Monitoring economic and financial developments in more than 40 countries helps us to develop rich narratives around the outlook for global and regional activity, employment and inflation. We release our research publications when we have something to say, not because it is the third Friday of the month. We aim to be provocative and insightful in our research, unafraid to challenge the mainstream view where we think it is lacking.
Our most recent publications are summarised below. To access our full publications or to browse through our publication catalogue, please contact us by [email protected]
Global Credit Perspective
When will bond investors recognise the inflationary threat? (September 2020)
A decade ago, Reinhart and Rogoff warned that elevated public debts would diminish the prospects for economic growth. A re-examination of this issue in the context of even greater public indebtedness turns the spotlight on inflation rather than growth. The debt vigilantes have become irrelevant in a world where government bonds are regulatory assets.Free Trial
Global Inflation Perspective
Who is really hedged against a sudden rise in inflation? (June 2020)
Disagreements over inflation expectations are running high. Even though the probability that global economies experience a period of deflation in the short term is very close to one, investors seem to downplay the chances of a multi-year inflationary backlash.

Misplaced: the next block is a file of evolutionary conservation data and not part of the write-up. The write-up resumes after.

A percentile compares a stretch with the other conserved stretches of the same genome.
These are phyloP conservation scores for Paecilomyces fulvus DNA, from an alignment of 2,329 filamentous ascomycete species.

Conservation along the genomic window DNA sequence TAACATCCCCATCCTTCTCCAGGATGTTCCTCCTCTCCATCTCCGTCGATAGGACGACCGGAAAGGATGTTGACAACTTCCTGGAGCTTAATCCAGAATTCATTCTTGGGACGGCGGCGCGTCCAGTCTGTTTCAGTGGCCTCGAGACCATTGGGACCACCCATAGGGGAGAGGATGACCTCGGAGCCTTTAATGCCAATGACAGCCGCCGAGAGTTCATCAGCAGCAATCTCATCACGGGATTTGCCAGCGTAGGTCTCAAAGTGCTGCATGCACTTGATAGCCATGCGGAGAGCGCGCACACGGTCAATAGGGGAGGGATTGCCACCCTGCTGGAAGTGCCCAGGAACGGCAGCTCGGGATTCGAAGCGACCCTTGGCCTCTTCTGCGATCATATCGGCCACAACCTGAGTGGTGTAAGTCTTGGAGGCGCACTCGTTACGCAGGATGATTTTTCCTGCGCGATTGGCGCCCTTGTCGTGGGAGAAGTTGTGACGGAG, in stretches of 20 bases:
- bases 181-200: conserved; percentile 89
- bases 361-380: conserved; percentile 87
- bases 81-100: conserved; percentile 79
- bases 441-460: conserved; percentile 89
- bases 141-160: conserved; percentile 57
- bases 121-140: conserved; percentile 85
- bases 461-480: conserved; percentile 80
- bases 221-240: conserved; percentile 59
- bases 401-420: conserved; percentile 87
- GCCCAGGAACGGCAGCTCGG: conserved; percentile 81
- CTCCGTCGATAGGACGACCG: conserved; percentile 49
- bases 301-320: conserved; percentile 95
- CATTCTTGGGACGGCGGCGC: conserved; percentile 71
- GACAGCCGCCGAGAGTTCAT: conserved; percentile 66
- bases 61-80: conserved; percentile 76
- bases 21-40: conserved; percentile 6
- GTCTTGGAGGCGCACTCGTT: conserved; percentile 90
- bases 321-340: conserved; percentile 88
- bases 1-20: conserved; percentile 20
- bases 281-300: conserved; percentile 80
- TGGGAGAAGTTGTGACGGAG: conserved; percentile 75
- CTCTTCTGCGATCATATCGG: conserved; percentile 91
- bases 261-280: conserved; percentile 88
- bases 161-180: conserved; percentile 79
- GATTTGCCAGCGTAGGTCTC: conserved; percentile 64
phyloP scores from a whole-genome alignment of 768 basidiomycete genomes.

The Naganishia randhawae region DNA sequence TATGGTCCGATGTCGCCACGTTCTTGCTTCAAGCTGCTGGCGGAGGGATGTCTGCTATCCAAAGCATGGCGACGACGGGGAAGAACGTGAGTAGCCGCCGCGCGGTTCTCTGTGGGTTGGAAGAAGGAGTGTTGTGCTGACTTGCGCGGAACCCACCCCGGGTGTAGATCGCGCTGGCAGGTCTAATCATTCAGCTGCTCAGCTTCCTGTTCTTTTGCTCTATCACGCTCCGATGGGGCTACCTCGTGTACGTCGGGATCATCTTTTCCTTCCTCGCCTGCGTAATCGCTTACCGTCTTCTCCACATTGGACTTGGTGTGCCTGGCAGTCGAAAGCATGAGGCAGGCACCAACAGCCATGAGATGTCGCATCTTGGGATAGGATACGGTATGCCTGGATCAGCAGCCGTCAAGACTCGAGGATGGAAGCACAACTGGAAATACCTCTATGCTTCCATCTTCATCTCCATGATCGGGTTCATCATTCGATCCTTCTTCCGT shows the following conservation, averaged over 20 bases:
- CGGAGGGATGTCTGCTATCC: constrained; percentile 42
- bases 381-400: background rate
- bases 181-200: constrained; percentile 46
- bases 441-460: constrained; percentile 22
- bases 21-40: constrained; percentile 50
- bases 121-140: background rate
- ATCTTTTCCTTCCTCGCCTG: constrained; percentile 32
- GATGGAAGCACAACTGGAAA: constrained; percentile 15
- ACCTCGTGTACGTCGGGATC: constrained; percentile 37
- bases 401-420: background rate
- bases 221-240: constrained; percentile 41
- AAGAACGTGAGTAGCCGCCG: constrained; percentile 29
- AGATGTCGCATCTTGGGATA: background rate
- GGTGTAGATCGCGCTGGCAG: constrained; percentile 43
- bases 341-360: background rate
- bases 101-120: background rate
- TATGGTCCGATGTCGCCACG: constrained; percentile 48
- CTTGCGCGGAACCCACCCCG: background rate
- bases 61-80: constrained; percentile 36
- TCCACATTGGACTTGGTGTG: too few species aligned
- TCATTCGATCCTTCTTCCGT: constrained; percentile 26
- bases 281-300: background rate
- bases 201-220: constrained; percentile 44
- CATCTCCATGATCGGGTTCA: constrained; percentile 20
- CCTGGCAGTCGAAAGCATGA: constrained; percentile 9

Feb/Mar 2021 - Real yields, real risks
Fed chair, Jay Powell, has vowed to keep monetary policy steady even as the economy improves and inflation begins to rise, pointing to the underutilisation of labour, among other things. Taking a leaf out of Janet Yellen’s playbook, he confided that he was unperturbed by the recent surge in Treasury benchmark bond yields. As the reflationary rebound takes shape, bond yields and inflation expectations are vying with each other for supremacy. A popular view is that the Fed will not tolerate nominal bond yields above 2 per cent, believing that this will harm a highly indebted economy, and impose a form of yield curve control. However, to handicap yields in this way risks leaving inflation as the clear winner: turning real yields negative again.Free Trial
Volatility and dispersion of nominal growth remains high
Annual global nominal GDP growth surged to 5.9 per cent in Q1, with a 4-percentage point improvement in real growth and a 1 percentage point gain in implicit inflation, to 3 per cent. Such was the outsized contribution from China that real growth weakened in more countries than it strengthened. Inflation rose in twice as many countries as it fell.Free Trial
Global Inflation Heat Maps
US inflation leads the way
Fiscal and monetary responses to the Covid crisis have boosted residential property prices in advanced economies, with spillovers to housing costs. In many cases, the impact on inflation from housing costs has yet to mature. Even though energy and transport impacts may be abating, this is not the end of the inflationary threat.
Global Credit Update December 2020
“Neither a borrower nor a lender be, for loan oft loses itself and friend …(Hamlet Act 1, Scene 3)”
Crisis-inspired policy responses have energised global credit growth, steepened yield curves and flattened credit spreads. For now, risk tolerance is high and all systems are go. A powerful nominal recovery is required to keep loans whole. Meanwhile, bondholders look anxiously over their shoulders, rightly fearing a resurgence of inflation.Free Trial